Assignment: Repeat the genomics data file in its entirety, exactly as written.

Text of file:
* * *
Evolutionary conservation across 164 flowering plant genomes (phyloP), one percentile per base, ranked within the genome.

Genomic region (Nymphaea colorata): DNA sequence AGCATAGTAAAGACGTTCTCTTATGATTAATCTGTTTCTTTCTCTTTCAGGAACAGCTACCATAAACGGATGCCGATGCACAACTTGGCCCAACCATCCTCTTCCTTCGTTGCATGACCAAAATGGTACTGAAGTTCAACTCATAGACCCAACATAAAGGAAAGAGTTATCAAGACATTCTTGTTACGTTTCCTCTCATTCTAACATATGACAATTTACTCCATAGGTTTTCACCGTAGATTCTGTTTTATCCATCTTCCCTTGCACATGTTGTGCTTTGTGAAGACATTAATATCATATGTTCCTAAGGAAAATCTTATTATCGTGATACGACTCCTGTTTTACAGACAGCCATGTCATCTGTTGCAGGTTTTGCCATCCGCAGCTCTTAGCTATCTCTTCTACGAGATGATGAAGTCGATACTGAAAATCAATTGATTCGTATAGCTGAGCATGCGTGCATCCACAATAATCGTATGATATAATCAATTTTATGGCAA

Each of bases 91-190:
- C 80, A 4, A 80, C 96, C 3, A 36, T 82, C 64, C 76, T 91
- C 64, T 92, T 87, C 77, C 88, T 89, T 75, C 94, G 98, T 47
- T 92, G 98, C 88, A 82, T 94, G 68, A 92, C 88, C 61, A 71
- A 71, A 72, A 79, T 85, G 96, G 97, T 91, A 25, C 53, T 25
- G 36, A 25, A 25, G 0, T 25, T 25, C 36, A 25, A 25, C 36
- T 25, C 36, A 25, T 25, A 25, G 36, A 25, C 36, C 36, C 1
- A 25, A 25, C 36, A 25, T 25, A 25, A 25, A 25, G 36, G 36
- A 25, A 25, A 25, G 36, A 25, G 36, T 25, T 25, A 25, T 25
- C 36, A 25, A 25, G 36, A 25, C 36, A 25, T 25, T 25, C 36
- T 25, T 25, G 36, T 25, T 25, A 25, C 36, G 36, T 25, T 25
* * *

Evolutionary conservation across 164 flowering plant genomes (phyloP), one percentile per base, ranked within the genome.

Genomic region (Nymphaea colorata): DNA sequence AGCATAGTAAAGACGTTCTCTTATGATTAATCTGTTTCTTTCTCTTTCAGGAACAGCTACCATAAACGGATGCCGATGCACAACTTGGCCCAACCATCCTCTTCCTTCGTTGCATGACCAAAATGGTACTGAAGTTCAACTCATAGACCCAACATAAAGGAAAGAGTTATCAAGACATTCTTGTTACGTTTCCTCTCATTCTAACATATGACAATTTACTCCATAGGTTTTCACCGTAGATTCTGTTTTATCCATCTTCCCTTGCACATGTTGTGCTTTGTGAAGACATTAATATCATATGTTCCTAAGGAAAATCTTATTATCGTGATACGACTCCTGTTTTACAGACAGCCATGTCATCTGTTGCAGGTTTTGCCATCCGCAGCTCTTAGCTATCTCTTCTACGAGATGATGAAGTCGATACTGAAAATCAATTGATTCGTATAGCTGAGCATGCGTGCATCCACAATAATCGTATGATATAATCAATTTTATGGCAA

Each of bases 91-190:
- C 80, A 4, A 80, C 96, C 3, A 36, T 82, C 64, C 76, T 91
- C 64, T 92, T 87, C 77, C 88, T 89, T 75, C 94, G 98, T 47
- T 92, G 98, C 88, A 82, T 94, G 68, A 92, C 88, C 61, A 71
- A 71, A 72, A 79, T 85, G 96, G 97, T 91, A 25, C 53, T 25
- G 36, A 25, A 25, G 0, T 25, T 25, C 36, A 25, A 25, C 36
- T 25, C 36, A 25, T 25, A 25, G 36, A 25, C 36, C 36, C 1
- A 25, A 25, C 36, A 25, T 25, A 25, A 25, A 25, G 36, G 36
- A 25, A 25, A 25, G 36, A 25, G 36, T 25, T 25, A 25, T 25
- C 36, A 25, A 25, G 36, A 25, C 36, A 25, T 25, T 25, C 36
- T 25, T 25, G 36, T 25, T 25, A 25, C 36, G 36, T 25, T 25